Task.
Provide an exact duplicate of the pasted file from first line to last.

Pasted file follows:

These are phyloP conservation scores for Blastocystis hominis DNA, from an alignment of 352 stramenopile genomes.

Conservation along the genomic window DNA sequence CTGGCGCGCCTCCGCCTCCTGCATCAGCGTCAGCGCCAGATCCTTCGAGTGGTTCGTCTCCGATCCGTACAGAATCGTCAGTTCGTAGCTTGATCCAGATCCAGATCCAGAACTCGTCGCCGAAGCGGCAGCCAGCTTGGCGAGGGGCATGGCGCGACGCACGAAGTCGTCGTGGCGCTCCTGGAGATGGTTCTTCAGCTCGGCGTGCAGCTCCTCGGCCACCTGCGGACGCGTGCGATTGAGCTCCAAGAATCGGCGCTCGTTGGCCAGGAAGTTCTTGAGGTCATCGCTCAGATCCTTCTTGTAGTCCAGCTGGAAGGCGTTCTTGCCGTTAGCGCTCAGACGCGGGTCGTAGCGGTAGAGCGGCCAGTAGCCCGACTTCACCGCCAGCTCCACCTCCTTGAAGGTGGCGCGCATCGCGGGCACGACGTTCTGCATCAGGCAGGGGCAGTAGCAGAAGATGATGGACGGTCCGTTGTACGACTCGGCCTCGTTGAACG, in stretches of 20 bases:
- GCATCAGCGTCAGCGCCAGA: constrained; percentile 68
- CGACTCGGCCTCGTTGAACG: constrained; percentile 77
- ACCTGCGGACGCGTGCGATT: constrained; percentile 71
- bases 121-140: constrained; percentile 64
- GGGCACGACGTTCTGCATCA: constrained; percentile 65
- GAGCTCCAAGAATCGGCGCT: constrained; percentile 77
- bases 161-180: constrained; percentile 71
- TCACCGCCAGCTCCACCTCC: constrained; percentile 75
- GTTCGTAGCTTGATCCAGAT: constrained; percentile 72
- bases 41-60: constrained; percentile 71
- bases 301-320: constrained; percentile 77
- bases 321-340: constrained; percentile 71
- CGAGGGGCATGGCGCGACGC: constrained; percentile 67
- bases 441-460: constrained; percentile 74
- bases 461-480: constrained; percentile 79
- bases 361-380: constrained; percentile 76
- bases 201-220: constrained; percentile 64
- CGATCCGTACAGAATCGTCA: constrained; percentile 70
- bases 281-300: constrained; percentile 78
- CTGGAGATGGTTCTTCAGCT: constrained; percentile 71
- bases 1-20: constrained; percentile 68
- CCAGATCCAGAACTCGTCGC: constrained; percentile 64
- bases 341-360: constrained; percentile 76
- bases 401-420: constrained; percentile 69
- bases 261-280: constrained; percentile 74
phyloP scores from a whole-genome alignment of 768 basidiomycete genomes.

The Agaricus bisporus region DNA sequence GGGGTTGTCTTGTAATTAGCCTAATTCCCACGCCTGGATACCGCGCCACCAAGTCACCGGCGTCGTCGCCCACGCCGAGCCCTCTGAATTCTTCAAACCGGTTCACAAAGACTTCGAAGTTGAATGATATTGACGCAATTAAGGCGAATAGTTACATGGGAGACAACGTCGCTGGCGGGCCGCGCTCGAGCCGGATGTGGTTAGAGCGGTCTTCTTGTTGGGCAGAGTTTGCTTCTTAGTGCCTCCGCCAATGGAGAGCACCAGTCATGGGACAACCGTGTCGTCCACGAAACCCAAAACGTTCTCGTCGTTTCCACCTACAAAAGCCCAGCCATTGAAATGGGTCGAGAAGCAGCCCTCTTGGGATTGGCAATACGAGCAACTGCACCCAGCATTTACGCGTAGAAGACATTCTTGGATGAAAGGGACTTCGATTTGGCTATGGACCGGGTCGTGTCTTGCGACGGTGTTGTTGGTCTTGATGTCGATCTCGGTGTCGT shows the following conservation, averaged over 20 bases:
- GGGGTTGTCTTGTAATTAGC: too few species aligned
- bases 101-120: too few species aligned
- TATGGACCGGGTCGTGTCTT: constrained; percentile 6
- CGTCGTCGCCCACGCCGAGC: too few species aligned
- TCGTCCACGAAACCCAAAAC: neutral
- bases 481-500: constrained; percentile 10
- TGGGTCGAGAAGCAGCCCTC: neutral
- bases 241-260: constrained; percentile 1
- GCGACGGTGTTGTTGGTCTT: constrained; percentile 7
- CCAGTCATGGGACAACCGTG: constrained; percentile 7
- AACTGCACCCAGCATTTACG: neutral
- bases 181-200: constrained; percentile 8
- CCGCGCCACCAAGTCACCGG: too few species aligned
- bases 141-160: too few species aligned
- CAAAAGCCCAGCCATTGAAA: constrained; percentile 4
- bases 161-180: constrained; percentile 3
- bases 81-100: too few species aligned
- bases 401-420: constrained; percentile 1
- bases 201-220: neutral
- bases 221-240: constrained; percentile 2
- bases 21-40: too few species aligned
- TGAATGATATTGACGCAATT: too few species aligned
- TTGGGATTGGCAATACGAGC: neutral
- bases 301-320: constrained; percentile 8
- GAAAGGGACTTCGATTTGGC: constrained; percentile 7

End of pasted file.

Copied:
These are phyloP conservation scores for Blastocystis hominis DNA, from an alignment of 352 stramenopile genomes.

Conservation along the genomic window DNA sequence CTGGCGCGCCTCCGCCTCCTGCATCAGCGTCAGCGCCAGATCCTTCGAGTGGTTCGTCTCCGATCCGTACAGAATCGTCAGTTCGTAGCTTGATCCAGATCCAGATCCAGAACTCGTCGCCGAAGCGGCAGCCAGCTTGGCGAGGGGCATGGCGCGACGCACGAAGTCGTCGTGGCGCTCCTGGAGATGGTTCTTCAGCTCGGCGTGCAGCTCCTCGGCCACCTGCGGACGCGTGCGATTGAGCTCCAAGAATCGGCGCTCGTTGGCCAGGAAGTTCTTGAGGTCATCGCTCAGATCCTTCTTGTAGTCCAGCTGGAAGGCGTTCTTGCCGTTAGCGCTCAGACGCGGGTCGTAGCGGTAGAGCGGCCAGTAGCCCGACTTCACCGCCAGCTCCACCTCCTTGAAGGTGGCGCGCATCGCGGGCACGACGTTCTGCATCAGGCAGGGGCAGTAGCAGAAGATGATGGACGGTCCGTTGTACGACTCGGCCTCGTTGAACG, in stretches of 20 bases:
- GCATCAGCGTCAGCGCCAGA: constrained; percentile 68
- CGACTCGGCCTCGTTGAACG: constrained; percentile 77
- ACCTGCGGACGCGTGCGATT: constrained; percentile 71
- bases 121-140: constrained; percentile 64
- GGGCACGACGTTCTGCATCA: constrained; percentile 65
- GAGCTCCAAGAATCGGCGCT: constrained; percentile 77
- bases 161-180: constrained; percentile 71
- TCACCGCCAGCTCCACCTCC: constrained; percentile 75
- GTTCGTAGCTTGATCCAGAT: constrained; percentile 72
- bases 41-60: constrained; percentile 71
- bases 301-320: constrained; percentile 77
- bases 321-340: constrained; percentile 71
- CGAGGGGCATGGCGCGACGC: constrained; percentile 67
- bases 441-460: constrained; percentile 74
- bases 461-480: constrained; percentile 79
- bases 361-380: constrained; percentile 76
- bases 201-220: constrained; percentile 64
- CGATCCGTACAGAATCGTCA: constrained; percentile 70
- bases 281-300: constrained; percentile 78
- CTGGAGATGGTTCTTCAGCT: constrained; percentile 71
- bases 1-20: constrained; percentile 68
- CCAGATCCAGAACTCGTCGC: constrained; percentile 64
- bases 341-360: constrained; percentile 76
- bases 401-420: constrained; percentile 69
- bases 261-280: constrained; percentile 74
phyloP scores from a whole-genome alignment of 768 basidiomycete genomes.

The Agaricus bisporus region DNA sequence GGGGTTGTCTTGTAATTAGCCTAATTCCCACGCCTGGATACCGCGCCACCAAGTCACCGGCGTCGTCGCCCACGCCGAGCCCTCTGAATTCTTCAAACCGGTTCACAAAGACTTCGAAGTTGAATGATATTGACGCAATTAAGGCGAATAGTTACATGGGAGACAACGTCGCTGGCGGGCCGCGCTCGAGCCGGATGTGGTTAGAGCGGTCTTCTTGTTGGGCAGAGTTTGCTTCTTAGTGCCTCCGCCAATGGAGAGCACCAGTCATGGGACAACCGTGTCGTCCACGAAACCCAAAACGTTCTCGTCGTTTCCACCTACAAAAGCCCAGCCATTGAAATGGGTCGAGAAGCAGCCCTCTTGGGATTGGCAATACGAGCAACTGCACCCAGCATTTACGCGTAGAAGACATTCTTGGATGAAAGGGACTTCGATTTGGCTATGGACCGGGTCGTGTCTTGCGACGGTGTTGTTGGTCTTGATGTCGATCTCGGTGTCGT shows the following conservation, averaged over 20 bases:
- GGGGTTGTCTTGTAATTAGC: too few species aligned
- bases 101-120: too few species aligned
- TATGGACCGGGTCGTGTCTT: constrained; percentile 6
- CGTCGTCGCCCACGCCGAGC: too few species aligned
- TCGTCCACGAAACCCAAAAC: neutral
- bases 481-500: constrained; percentile 10
- TGGGTCGAGAAGCAGCCCTC: neutral
- bases 241-260: constrained; percentile 1
- GCGACGGTGTTGTTGGTCTT: constrained; percentile 7
- CCAGTCATGGGACAACCGTG: constrained; percentile 7
- AACTGCACCCAGCATTTACG: neutral
- bases 181-200: constrained; percentile 8
- CCGCGCCACCAAGTCACCGG: too few species aligned
- bases 141-160: too few species aligned
- CAAAAGCCCAGCCATTGAAA: constrained; percentile 4
- bases 161-180: constrained; percentile 3
- bases 81-100: too few species aligned
- bases 401-420: constrained; percentile 1
- bases 201-220: neutral
- bases 221-240: constrained; percentile 2
- bases 21-40: too few species aligned
- TGAATGATATTGACGCAATT: too few species aligned
- TTGGGATTGGCAATACGAGC: neutral
- bases 301-320: constrained; percentile 8
- GAAAGGGACTTCGATTTGGC: constrained; percentile 7